Unusual Snakes in America 

 Eastern Indigo Snake: makes it onto our list due to its size, tapping out at a whopping 9 feet. The eastern indigo snake exists in Mississippi, Georgia, Florida, and Alabama.

 Hognose Snake: is endemic to North America with ranges mostly inside of the USA. There are three species in America, the western hognose, eastern hognose, and southern hognose snakes.

Rosy Boa:is unusually slow. It’s so slow that it’s one of the slowest snakes on the planet. It’s found in the American Southwest . The rosy boa grows up to 3.5 feet in length.

Copperhead Snake:are venomous pit vipers that live in the southern and eastern United States.Their venom is being used in studies with the goal to cure cancer because of its tumor-shrinking abilities

American Queen Snake: eats almost nothing but freshly molted crayfish, an unusual snake attribute. They do this because the crayfish can’t strike back when they’re shedding. 

Rainbow Snake:They can grow up to five and a quarter feet long, and they live in aquatic environments although they do need land. There used to be two kinds of these snakes, but one went extinct.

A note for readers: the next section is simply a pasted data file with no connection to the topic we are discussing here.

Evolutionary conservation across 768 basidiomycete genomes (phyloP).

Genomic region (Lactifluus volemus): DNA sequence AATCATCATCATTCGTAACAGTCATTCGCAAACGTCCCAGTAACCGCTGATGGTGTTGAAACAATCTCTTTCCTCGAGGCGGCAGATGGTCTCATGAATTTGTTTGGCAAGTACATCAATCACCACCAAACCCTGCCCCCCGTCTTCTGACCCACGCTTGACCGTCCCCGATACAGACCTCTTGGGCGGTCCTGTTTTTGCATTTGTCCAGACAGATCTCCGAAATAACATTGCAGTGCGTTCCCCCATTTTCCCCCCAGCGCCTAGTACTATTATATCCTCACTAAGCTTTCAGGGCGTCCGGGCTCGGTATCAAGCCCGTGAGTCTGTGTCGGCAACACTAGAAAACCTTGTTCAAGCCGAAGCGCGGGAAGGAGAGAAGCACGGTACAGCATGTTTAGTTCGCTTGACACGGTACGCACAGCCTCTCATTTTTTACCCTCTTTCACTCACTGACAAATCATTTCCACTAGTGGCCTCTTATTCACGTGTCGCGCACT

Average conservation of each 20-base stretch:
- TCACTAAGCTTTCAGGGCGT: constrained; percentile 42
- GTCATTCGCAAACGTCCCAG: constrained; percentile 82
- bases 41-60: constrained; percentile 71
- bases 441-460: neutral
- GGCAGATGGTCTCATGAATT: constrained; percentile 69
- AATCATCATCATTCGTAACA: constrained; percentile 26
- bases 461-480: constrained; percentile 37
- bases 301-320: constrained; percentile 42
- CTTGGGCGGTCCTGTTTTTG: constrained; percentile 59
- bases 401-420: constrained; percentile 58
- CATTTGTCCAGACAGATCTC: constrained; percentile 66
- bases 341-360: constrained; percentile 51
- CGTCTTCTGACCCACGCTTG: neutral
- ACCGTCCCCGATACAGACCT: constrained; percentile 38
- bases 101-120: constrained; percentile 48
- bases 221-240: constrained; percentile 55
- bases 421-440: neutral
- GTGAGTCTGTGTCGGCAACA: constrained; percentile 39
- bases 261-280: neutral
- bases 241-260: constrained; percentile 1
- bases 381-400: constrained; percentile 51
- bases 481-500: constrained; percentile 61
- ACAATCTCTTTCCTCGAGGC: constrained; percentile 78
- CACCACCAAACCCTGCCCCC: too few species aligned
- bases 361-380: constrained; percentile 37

Scaleless Corn Snake: doesn’t appear often in the wild, though it can be found on the same scale as other snakes or humans with albinism. While its name implies that it’s free of scales.

 Louisiana Pine Snake:is the rarest snake in the United States with 200 or so individuals still in the wild. It lives in eastern Texas and Louisiana.

Sidewinder Rattlesnake:Also called the horned rattlesnake, the sidewinder rattlesnake lives in the Sonoran and Mojave deserts. They grow to be as big as 2.5 feet.

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Ringneck Snake: is striking in appearance and is nonvenomous. Like the hognose snake, this snake also has poisonous saliva that it delivers to its prey through back fangs.